March 20, 2014
LGBT Practice Co-Leaders Nanette Lee Miller and Janis Cowhey, Quoted in Reuters Article, "How to Sort Through the Changes for Same-Sex Tax Filers."
By Amy Feldman
Married same-sex couples this year will file their U.S. income tax returns just like heterosexual married couples because of the Supreme Court's decision in June to strike down key parts of the Defense of Marriage Act.
For insight into how gay and lesbian couples should plan this tax season, we turned to Nanette Lee Miller and Janis Cowhey McDonagh, who head accounting firm Marcum's LGBT and nontraditional family practice.
Marcum started its LGBT practice in 2012, and it has grown rapidly as same-sex couples struggled to deal with the patchwork of financial rules.
"A lot of LGBT couples want the specialty we have, but some just want to walk into a friendly environment," McDonagh says. "I had a client who came in, and said: 'My last accountant didn't like me and didn't approve of me getting married.'"
Here is what McDonagh, who is based in New York, and Miller, who is in San Francisco, say will be different this year:
Q: Will married same-sex taxpayers, who previously were forced by the Defense of Marriage Act to file as single or heads of household on their federal returns, see their taxes go up or down this year? And under what circumstances?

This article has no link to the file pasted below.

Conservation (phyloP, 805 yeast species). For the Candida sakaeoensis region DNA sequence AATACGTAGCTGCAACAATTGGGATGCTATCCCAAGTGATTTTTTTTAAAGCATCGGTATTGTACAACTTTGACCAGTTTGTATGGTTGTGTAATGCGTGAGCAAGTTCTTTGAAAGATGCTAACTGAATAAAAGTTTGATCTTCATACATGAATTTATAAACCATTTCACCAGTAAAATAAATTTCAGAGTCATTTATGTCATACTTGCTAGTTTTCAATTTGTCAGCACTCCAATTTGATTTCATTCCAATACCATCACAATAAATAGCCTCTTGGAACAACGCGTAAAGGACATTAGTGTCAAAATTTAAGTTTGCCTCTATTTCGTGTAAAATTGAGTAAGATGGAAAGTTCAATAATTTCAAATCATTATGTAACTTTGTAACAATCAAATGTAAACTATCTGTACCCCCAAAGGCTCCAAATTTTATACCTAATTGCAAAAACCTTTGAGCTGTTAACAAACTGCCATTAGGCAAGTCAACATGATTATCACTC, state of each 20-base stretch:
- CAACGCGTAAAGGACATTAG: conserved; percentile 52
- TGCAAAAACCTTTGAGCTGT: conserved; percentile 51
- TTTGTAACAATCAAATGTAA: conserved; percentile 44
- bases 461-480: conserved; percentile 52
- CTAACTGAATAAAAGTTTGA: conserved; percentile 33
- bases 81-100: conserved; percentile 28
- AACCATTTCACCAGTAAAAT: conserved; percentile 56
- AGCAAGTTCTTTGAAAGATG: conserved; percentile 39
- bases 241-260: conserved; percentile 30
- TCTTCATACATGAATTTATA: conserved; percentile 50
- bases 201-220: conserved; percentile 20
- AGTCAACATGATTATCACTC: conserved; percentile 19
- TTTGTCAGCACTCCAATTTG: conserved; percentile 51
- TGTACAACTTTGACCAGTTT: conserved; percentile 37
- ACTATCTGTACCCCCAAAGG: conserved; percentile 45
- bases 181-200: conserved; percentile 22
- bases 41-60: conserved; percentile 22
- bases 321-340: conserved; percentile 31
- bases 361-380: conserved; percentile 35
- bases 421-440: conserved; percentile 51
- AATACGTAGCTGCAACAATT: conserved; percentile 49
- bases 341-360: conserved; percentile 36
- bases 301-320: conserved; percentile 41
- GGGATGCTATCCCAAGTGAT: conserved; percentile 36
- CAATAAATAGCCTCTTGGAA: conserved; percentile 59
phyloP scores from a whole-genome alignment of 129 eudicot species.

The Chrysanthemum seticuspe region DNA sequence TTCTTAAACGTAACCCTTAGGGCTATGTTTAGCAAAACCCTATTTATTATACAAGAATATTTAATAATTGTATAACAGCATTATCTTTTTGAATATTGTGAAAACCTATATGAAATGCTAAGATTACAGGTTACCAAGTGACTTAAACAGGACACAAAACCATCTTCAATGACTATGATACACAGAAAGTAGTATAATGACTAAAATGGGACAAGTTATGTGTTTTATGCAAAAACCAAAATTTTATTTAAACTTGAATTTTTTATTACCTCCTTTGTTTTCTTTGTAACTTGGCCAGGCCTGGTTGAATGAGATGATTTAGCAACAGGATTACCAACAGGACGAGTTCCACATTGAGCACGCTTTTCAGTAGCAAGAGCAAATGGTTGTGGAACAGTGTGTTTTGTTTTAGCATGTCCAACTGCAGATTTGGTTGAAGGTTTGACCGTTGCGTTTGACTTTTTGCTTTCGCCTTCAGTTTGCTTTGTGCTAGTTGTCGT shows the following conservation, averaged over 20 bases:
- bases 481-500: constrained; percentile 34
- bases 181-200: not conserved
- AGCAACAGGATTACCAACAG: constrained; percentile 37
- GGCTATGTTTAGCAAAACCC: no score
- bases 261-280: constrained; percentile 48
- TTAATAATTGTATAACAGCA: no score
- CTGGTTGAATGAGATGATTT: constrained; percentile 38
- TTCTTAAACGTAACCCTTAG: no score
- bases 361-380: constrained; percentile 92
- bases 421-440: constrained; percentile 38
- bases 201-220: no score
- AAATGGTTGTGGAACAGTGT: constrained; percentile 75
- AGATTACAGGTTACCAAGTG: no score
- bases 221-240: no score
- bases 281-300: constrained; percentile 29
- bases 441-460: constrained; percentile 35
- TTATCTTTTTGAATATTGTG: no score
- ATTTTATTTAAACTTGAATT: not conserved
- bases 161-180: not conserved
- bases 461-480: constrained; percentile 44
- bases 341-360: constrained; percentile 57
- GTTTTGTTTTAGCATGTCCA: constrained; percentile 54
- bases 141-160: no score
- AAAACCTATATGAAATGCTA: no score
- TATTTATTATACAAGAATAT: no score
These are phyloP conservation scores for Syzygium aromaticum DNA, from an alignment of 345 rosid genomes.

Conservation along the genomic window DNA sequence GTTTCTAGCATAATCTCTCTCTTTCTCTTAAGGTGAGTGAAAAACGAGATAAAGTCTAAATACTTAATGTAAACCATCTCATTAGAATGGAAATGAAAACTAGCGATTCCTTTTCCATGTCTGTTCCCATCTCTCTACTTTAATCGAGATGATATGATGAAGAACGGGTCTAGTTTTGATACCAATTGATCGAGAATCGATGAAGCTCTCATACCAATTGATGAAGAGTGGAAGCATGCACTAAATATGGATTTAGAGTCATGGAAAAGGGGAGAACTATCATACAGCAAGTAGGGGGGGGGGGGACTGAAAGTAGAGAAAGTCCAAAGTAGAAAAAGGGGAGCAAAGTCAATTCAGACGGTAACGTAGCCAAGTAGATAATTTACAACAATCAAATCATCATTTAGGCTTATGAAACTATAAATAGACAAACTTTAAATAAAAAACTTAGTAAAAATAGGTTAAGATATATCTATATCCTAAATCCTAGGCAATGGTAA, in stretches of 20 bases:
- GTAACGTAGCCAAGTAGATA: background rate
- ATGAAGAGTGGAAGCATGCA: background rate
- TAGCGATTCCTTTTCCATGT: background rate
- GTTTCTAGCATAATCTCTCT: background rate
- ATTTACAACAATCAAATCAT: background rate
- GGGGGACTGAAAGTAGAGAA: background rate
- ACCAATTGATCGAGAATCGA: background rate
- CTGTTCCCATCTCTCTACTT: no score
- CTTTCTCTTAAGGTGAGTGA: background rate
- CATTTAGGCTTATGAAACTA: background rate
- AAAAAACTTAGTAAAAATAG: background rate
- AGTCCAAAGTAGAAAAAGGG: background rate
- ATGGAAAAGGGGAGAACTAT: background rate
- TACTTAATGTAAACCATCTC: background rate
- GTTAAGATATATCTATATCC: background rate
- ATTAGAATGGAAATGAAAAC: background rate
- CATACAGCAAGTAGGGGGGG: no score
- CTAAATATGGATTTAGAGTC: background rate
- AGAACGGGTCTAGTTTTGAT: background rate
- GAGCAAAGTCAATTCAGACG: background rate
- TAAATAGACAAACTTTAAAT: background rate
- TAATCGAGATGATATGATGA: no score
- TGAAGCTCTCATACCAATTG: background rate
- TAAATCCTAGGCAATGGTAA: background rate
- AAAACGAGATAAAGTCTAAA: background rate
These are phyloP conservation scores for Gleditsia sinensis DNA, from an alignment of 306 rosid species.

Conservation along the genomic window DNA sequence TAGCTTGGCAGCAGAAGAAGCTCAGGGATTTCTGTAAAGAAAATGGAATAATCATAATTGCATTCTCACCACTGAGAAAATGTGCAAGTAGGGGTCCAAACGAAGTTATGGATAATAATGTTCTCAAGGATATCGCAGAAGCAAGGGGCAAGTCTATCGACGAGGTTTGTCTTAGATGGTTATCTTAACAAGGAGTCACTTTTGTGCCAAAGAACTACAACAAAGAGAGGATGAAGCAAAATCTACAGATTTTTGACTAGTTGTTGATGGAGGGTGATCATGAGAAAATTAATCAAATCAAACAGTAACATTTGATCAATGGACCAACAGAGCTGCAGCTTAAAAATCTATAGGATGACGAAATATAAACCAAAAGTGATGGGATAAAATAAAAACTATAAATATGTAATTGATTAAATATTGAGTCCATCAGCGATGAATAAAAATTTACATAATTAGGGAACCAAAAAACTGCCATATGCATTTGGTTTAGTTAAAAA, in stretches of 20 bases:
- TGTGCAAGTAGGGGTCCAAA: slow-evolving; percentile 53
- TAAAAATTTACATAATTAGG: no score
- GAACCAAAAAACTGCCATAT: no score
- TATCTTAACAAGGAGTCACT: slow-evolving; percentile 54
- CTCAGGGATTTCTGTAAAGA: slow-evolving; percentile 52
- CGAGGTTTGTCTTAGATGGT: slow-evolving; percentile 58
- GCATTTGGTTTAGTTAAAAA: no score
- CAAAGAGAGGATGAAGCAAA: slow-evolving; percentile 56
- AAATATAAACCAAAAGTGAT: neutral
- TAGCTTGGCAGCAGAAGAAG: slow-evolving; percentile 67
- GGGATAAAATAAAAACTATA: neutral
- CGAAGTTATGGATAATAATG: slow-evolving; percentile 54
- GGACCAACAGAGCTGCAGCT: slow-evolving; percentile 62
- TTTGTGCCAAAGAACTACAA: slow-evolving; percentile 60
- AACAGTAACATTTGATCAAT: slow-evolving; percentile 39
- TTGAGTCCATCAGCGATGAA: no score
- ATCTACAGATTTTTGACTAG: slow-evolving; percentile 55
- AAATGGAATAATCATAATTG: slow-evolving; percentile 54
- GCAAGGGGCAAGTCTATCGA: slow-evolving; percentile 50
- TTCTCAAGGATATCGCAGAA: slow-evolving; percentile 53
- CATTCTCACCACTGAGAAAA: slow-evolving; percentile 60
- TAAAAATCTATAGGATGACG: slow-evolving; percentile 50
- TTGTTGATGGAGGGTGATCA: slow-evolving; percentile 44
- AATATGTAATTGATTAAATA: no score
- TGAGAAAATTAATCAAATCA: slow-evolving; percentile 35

Miller: If one has a salary and the other doesn't, they may save money. Otherwise, they will pay a little more. Equality means that they can all complain on the same issue.
McDonagh: The majority of my clients are two high-wage-earners, and they are paying a lot more to file joint rather than single (because they now are in a higher tax bracket).
Q: Will tax season at least be a little easier this time?
McDonagh: In some respects, it is easier. You don't have to decide who is the head of household and who is going to claim the child. Before, I had to ask who owns the house and who is paying the mortgage taxes. Sometimes one party owned the home and the other one was making the mortgage payments off of income, so no one could take the deduction.
We have a big client who filed joint for the first time this year. One had been married years ago and had capital losses for tax purposes from when he was divorced. He'd never generated the gains to use against it, and the other one was able to sell and generate some gains. As soon as they could file a joint return, they got back $85,000.
Miller: You can put that under the category of pleasant unintended consequences. Unlike the unpleasant unintended consequences.